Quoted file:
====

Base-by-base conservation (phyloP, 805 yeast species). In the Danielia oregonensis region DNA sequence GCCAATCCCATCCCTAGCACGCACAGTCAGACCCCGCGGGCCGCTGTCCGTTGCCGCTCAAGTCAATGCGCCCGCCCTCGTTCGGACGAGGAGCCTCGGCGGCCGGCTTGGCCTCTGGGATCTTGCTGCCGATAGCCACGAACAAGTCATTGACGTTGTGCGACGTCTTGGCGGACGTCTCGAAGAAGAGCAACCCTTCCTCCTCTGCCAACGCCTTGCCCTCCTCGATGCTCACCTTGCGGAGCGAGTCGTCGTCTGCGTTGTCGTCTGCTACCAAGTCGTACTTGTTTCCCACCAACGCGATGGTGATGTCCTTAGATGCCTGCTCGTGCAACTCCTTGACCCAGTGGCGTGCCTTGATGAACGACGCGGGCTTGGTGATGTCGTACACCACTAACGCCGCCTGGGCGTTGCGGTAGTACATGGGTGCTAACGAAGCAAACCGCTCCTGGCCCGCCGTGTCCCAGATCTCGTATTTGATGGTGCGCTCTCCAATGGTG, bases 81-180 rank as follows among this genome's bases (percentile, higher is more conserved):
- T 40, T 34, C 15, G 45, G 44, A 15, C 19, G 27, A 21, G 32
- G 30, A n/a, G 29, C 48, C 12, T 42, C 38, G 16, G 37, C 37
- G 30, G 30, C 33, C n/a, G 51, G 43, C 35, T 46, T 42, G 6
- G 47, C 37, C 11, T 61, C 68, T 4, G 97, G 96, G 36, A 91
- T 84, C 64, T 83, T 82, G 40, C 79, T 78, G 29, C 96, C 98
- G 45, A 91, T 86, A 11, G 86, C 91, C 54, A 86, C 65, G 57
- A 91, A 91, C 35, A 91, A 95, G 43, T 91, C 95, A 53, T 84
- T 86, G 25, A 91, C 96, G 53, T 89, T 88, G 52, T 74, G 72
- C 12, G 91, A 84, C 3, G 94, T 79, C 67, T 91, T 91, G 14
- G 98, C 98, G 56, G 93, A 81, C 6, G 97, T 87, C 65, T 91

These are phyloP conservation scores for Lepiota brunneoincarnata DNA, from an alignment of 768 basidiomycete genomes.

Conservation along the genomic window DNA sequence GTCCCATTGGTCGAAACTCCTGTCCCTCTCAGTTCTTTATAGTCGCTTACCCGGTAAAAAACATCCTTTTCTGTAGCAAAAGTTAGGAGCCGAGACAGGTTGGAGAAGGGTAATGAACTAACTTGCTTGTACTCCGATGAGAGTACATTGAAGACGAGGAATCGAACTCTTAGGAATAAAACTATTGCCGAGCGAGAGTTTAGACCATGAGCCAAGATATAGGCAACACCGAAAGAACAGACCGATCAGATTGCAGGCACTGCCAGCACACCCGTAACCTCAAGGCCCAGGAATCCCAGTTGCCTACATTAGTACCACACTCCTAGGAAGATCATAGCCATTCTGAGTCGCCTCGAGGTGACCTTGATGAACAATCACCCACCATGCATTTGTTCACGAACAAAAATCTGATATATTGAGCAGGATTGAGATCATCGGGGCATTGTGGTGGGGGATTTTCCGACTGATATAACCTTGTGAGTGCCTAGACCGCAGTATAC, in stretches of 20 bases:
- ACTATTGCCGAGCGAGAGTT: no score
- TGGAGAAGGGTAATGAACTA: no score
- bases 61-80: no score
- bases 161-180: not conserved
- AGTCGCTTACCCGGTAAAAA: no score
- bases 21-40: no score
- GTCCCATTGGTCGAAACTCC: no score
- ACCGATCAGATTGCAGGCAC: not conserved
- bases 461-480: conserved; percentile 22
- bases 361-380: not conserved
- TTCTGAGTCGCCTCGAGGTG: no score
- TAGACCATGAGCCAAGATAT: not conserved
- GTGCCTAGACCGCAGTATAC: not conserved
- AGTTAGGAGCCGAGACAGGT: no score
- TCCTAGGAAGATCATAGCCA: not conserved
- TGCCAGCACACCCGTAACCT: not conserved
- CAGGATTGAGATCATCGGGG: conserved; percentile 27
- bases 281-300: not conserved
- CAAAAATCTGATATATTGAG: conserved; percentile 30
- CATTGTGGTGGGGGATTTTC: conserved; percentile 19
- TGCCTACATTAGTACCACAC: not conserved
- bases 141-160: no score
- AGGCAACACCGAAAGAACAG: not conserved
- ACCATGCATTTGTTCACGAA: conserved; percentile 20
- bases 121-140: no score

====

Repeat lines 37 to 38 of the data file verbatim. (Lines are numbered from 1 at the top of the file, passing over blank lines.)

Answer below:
- ACCATGCATTTGTTCACGAA: conserved; percentile 20
- bases 121-140: no score